“Now it is time to discuss how to limit the peaks of energy prices,” said Ms von der Leyen,ahead of the informal meeting of the European Council in Prague. “It is a discussion about price caps and the question of where to put them and how to put them.”

But one country, the one that so far made the strongest efforts to keep Europe unified, has decided to take the situation into its own hands: Germany.

Germany’s decisions could destroy the European single market

Berlin has announced a 200 billion euros aid scheme to help consumers and businesses cope with rising energy prices. To help its case, German chancellor Olaf Scholz said to be worried that a price cap on gas will not guarantee the supply for the winter season and that the risk that suppliers will sell outside of Europe is too high.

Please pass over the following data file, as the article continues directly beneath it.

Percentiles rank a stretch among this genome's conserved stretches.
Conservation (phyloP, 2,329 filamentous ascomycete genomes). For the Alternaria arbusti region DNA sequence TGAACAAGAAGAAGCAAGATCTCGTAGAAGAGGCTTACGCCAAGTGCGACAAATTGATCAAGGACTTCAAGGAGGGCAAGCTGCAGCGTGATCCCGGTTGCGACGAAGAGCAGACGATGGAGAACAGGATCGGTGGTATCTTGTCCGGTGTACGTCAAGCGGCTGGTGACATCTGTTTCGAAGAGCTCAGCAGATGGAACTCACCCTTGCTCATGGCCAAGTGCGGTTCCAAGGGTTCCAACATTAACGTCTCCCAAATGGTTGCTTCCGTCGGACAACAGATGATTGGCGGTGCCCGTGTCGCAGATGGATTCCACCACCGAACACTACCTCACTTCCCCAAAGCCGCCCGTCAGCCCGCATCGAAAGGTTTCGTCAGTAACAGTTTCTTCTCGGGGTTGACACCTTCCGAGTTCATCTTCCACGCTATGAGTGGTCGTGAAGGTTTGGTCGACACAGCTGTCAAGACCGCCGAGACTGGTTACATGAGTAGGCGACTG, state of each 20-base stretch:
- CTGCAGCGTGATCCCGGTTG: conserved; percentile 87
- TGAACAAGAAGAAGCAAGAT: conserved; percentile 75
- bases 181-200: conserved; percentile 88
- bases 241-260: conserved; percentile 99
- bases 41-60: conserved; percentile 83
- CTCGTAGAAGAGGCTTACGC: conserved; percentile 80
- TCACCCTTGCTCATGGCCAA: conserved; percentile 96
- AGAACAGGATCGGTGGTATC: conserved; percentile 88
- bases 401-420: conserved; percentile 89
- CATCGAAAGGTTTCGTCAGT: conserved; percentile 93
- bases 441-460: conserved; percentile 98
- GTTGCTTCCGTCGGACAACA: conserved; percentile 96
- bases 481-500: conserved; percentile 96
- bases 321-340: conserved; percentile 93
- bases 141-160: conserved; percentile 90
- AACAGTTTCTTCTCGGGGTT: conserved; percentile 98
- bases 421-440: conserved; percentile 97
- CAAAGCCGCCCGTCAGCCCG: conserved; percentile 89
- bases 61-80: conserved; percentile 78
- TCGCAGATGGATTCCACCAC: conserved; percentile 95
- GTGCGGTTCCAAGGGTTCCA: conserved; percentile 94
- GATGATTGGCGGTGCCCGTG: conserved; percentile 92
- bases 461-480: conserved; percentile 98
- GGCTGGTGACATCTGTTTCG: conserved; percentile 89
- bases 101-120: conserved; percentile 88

Immediately, this solution raised concerns even from CEE Member States, worried that the solidarity principle has been thrown out away.

The Latvian prime minister Krisjanis Karins defined Berlin’s decision as “distorting” while the Polish premier Mateusz Morawiecki was even harder saying that the German plan “risks to destroy the whole European single market.”

“There are a number of measures we can take to bring the gas prices down,” said Mr Karins, before the start of Prague’s meeting. “But we can only do it at the European level, not by individual States. If we can get the prices of gas down, we can help our economy and our citizens and at the same time maintain the support amongst them for the war efforts against Russia.”